Ghana could see an 80 per cent drop in Covid-19 infections if 75 per cent of the population wears the appropriate masks.

This is according to a Covid-19 modelling team at Kwame Nkrumah University of Science and Technology (KNUST).

One of the researchers, Dr Emmanuel de-Graft Johnson Owusu-Ansah says the team’s forecast can be realised within 45 days if Ghanaians wear Food and Drugs Authority approved masks.

“Actually, if we have 90 percent of the city dwellers and those few people in the village combined to reach 75% of the population, then our Covid-19 [cases] will reduce in one-and-half months,” he said.

He, however, pointed out the prevalence of masks made from ordinary fabric did not meet FDA standards and created a false sense of protection against the contact with the virus.

“For example the ‘sponge ones’, which people are using are not protective enough and it’s like wearing nothing,” Dr Owusu Ansah noted.

He was speaking online at the 9th annual Ghana Science Association Research Seminar and Poster Presentations 2020.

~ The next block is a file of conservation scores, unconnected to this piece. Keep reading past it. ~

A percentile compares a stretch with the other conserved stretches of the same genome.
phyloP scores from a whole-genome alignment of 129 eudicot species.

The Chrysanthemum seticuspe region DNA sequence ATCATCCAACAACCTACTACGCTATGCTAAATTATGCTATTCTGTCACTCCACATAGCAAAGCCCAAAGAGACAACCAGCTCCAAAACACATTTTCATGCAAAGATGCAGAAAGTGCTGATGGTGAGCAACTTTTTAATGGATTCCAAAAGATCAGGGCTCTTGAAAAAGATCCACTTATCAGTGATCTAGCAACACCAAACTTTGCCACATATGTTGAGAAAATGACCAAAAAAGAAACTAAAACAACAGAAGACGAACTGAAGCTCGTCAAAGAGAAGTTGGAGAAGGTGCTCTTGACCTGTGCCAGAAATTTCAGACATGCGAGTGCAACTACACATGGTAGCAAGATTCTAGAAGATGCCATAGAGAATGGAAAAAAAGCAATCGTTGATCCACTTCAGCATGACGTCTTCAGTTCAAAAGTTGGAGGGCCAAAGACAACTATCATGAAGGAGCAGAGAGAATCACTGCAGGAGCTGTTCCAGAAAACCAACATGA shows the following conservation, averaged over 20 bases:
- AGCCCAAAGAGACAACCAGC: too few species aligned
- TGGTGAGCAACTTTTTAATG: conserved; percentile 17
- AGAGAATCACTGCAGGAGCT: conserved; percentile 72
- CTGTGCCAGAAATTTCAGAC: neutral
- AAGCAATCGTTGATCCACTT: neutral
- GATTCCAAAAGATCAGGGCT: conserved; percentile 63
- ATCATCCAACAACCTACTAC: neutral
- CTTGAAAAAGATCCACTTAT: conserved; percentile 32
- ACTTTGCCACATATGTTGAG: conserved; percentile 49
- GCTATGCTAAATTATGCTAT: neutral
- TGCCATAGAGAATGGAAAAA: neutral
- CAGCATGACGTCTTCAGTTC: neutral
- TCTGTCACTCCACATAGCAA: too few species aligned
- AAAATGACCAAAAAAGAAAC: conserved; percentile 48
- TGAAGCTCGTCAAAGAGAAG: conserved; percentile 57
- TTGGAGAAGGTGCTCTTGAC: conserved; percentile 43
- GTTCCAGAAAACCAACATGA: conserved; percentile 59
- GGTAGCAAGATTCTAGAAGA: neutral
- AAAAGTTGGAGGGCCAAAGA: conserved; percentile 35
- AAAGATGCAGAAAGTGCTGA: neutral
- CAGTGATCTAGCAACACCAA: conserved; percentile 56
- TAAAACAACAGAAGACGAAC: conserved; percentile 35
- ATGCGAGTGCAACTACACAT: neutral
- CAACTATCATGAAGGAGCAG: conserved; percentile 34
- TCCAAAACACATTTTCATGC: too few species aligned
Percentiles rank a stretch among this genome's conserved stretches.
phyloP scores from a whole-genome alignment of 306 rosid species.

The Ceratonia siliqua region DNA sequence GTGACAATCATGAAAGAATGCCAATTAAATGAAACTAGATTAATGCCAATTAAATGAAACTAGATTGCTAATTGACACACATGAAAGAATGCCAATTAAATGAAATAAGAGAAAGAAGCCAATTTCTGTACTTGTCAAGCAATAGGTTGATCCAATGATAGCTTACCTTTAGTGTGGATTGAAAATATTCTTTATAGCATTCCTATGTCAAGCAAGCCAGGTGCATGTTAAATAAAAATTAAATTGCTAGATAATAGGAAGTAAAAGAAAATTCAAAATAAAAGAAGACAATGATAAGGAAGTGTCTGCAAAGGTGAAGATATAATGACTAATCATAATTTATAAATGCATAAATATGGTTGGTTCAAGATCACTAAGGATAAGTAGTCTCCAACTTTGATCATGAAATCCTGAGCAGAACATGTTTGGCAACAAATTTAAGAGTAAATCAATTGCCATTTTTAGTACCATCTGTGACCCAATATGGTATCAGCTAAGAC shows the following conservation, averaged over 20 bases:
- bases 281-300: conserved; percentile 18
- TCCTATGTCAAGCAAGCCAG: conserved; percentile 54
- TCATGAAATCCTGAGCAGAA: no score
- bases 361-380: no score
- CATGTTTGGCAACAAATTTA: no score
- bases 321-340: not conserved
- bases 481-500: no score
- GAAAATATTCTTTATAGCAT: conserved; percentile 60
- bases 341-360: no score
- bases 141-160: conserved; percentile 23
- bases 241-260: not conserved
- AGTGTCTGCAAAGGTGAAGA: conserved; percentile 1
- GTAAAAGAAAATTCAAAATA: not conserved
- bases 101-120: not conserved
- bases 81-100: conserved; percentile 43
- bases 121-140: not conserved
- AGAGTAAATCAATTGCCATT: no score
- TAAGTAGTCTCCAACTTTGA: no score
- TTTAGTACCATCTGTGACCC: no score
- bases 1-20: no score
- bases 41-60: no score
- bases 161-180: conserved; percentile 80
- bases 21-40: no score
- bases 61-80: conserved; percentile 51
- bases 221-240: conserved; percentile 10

The team has been working on different scenarios for forecasting the trend and impact of the various mitigation measures instituted as a means to help inform decision-makers.

“The team evaluates behavioral changes (mitigation and suppression measures) proposed by public health experts, aimed to impact on the transmission rate of COVID-19”, he explained.

The research focused on Ghana’s current situation such as the reproductive cycle of the virus, its doubling time and projected capacity of the healthcare system.

The webinar was done in collaboration with KNUST’s College of Science and the National Sports Authority.

It was under the theme, ‘Using Science, Technology and Innovation in the Current Pandemic and Beyond’.

Dr Jacob Agbenorhevi is Kumasi Branch President of Ghana Science Association.

He is hopeful the meeting would provide a platform to share research works and innovations for the fight against Covid-19.

“The current impact of Covid-19 and beyond presents an ever-increasing call for science to be more innovative, multidisciplinary and collaborative to help achieve the Sustainable Development Goals set up by the United Nations. Therefore, let us all continue to work together relentlessly for the common good,” Dr Agbenorhevi urged.